While "Operation Barbarossa" -- as Hitler's assault on the Soviet Union was codenamed -- did not catch Stalin unawares, the German military victories during the summer and fall of 1941 were unexpected and thwarted Stalin's ambitious plans for a rapid counterattack to the west. The war dragged on, and the British and Americans established themselves in Western Europe before the Red Army could reach the English Channel. If Stalin's aspirations were not fully realized, the outcome of the war does not detract from Topitsch's theory that "the Second World War was only a phase -- though an important one -- in the realization of Lenin's grand strategy to subjugate the capitalist or 'imperialist' nations -- in other words, all those which had not yet undergone the process of Sovietization."
Topitsch's book is not without its flaws, particularly in A. and B.E. Taylor's translation. On page 23, one encounters the odd formulation "Faced by the notorious dwindling of party funds during the war ... " in connection with Hitler's turning for donations to "nationalist, conservative, and 'capitalist' circles." Clearly by "war" the end phase of Hitler's struggle for political power in Germany is meant, not the Second World War, as an unsuspecting reader might reasonably conclude. One also wonders if the author believes that fascism is "the most extreme form of capitalism" (p. 27). The translators' capricious usage in anglicizing German and Russian names is bothersome as well. For "Moldavia and Wallachia" we read "Moldau and Wallacheit while the Vistula and Narew Rivers are rendered as "Weichsel" (German) and "Narev" (?). Transliteration of Russian names generally straddles proper German and English usage, so that the reader encounters, instead of "Zhukov" or "Schukow," the translators' "Schukov." There are an irritating number of typos as well such as "Nersky" for "Nevsky" and "Frisch" for "Fritsch."
Nevertheless, Stalin's War provides new and significant insights into our political understanding of World War II. Most followers of this journal will find it provocative reading.
Death and the Dictator
Reviewed by Leon Aron
Sunday, April 17, 2005; Page BW03
By Robert Service. Belknap/Harvard Univ. 715 pp. $29.95
STALIN AND HIS HANGMEN
The Tyrant and Those Who Killed for Him
By Donald Rayfield. Random House. 541 pp. $29.95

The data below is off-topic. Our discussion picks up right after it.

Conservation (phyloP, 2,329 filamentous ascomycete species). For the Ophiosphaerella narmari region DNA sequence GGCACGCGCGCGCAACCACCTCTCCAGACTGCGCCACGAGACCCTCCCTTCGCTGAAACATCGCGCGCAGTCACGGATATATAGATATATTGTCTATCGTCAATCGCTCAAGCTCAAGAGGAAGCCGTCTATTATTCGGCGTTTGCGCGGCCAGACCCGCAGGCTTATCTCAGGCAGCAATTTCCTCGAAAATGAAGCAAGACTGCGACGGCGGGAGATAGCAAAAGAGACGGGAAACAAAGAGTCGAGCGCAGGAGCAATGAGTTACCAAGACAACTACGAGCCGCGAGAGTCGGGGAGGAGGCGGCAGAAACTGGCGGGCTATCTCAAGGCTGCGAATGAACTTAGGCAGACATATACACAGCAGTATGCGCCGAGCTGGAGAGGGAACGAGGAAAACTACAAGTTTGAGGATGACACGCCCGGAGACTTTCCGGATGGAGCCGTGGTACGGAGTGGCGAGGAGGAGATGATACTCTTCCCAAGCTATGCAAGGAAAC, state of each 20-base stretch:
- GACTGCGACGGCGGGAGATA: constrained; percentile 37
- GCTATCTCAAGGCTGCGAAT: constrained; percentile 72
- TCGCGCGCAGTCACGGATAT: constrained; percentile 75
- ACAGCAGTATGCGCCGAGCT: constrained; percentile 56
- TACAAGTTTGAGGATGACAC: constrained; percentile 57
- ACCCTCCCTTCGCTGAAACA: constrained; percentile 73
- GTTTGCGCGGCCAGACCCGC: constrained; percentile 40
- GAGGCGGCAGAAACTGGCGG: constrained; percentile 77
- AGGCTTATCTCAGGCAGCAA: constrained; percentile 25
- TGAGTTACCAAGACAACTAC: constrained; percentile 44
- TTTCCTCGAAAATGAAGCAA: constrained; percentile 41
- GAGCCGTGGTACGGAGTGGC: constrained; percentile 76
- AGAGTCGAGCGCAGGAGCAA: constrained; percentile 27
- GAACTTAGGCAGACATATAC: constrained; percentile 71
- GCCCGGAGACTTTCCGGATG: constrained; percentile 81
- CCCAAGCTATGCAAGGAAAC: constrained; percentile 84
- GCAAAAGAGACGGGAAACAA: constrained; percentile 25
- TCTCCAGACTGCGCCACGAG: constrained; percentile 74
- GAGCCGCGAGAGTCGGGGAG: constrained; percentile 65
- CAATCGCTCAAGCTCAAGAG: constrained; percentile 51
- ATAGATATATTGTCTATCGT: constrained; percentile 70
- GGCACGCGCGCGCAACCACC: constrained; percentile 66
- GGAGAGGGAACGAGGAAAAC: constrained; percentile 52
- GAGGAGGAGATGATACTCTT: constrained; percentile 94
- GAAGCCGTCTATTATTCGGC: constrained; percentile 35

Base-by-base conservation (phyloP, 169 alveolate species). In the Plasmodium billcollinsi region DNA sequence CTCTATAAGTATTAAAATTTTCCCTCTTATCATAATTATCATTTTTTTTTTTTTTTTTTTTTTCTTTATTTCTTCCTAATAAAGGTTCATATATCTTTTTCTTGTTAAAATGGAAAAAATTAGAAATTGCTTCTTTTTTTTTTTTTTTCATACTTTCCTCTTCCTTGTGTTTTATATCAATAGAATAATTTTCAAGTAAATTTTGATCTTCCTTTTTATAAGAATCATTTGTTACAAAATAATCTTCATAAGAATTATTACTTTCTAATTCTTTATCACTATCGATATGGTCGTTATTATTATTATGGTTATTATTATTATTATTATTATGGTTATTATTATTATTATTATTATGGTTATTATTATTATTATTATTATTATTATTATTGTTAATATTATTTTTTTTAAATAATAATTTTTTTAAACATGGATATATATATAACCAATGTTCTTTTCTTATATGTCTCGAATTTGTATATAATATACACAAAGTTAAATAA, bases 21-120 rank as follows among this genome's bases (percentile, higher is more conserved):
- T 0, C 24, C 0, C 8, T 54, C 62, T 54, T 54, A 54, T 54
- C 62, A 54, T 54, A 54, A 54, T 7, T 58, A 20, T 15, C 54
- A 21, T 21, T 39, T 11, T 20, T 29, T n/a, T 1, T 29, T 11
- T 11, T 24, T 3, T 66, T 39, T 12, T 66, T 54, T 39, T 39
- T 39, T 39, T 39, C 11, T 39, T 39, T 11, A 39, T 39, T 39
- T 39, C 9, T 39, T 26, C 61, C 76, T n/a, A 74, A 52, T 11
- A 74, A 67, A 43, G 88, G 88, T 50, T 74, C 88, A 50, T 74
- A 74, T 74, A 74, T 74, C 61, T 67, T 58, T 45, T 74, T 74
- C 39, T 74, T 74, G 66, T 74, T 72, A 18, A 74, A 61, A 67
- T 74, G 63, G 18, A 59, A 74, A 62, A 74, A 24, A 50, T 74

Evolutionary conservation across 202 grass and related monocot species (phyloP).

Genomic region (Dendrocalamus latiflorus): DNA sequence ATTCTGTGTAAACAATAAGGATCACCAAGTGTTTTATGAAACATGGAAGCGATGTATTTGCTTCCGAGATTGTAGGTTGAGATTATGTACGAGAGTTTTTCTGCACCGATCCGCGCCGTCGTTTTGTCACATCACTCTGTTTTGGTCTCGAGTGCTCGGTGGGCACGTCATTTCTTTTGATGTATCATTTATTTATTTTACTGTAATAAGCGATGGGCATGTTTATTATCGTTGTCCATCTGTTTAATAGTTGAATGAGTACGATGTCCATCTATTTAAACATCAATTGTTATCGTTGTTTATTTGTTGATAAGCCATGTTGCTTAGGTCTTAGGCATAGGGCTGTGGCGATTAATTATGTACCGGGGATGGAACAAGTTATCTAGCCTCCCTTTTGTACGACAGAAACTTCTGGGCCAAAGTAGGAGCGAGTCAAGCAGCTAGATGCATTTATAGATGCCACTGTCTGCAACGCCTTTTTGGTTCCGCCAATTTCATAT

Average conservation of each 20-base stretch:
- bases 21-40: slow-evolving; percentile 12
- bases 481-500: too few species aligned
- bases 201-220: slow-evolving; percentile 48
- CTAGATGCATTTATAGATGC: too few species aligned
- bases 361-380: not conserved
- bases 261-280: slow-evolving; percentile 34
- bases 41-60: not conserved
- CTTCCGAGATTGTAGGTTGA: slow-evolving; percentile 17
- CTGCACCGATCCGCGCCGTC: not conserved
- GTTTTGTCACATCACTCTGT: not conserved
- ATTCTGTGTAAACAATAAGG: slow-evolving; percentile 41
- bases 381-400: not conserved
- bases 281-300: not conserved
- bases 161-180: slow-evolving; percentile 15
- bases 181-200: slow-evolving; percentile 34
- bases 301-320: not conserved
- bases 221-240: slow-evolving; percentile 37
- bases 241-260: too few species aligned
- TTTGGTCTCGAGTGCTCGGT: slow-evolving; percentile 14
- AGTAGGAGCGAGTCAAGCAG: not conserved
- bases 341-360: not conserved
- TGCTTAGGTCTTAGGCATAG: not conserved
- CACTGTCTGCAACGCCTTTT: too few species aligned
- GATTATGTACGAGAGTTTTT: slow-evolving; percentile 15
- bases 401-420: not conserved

Villains fascinate, and mass murderers doubly so. From Herod to Pol Pot, Genghis Khan to Hitler, Ivan the Terrible to Saddam Hussein, we have been drawn to the edge of the abyss for a glance into the bottomless and cold darkness of Great Evil. What for? To confirm our own humanity? To learn, and guard against, the warning signs of advancing savagery?
Even in this gallery of mega-rogues, Joseph Stalin stands apart. Although second to his imitator Mao Zedong in the absolute numbers of the compatriots killed (shot, tortured to death in prisons, starved in villages, murdered in concentration camps) and to Pol Pot in the proportion of the country's population exterminated, Stalin may be unmatched, at least in modern times, in the number of people his policies affected -- in his impact on the contemporary world.
Had it not been for those policies, promulgated and enforced by a Comintern completely subservient to Moscow, Weimar Germany's left would not have been split by the Communists' relentless attacks on the Social Democrats ("social fascists," Stalin called them). The two parties, which together commanded far more votes than Hitler's National Socialists (and initially more muscle as well), could have almost certainly prevented Hitler's rise to power and, with it, World War II. Built to strict ideological specifications, the totalitarian state -- whose construction Stalin completed and perfected and which took almost four decades after his death to dismantle -- could not but be aggressive and expansionist in its struggle to the bitter end with "world capitalism." Hence, the forced and violent Sovietization of Eastern and Central Europe, with its own tsunami of death, destruction, suffering and daily indignities; the nuclear arms race; the global Cold War; and more death in local hot wars from Korea and Vietnam to Afghanistan and Nicaragua.
Given the subject, then, one hesitates to call Robert Service's biography a labor of love, but the expression seem to fit the years (perhaps decades) this massive book must have taken to produce, filled with the relentless and arduous search for facts. A fellow of the British Academy and St. Antony's College at Oxford and the author of an earlier biography of Lenin, Service has written an unhurried, richly detailed and rigorously researched book, anchored in hundreds of sources -- a vast but cleanly structured text, polished, fluent and brisk.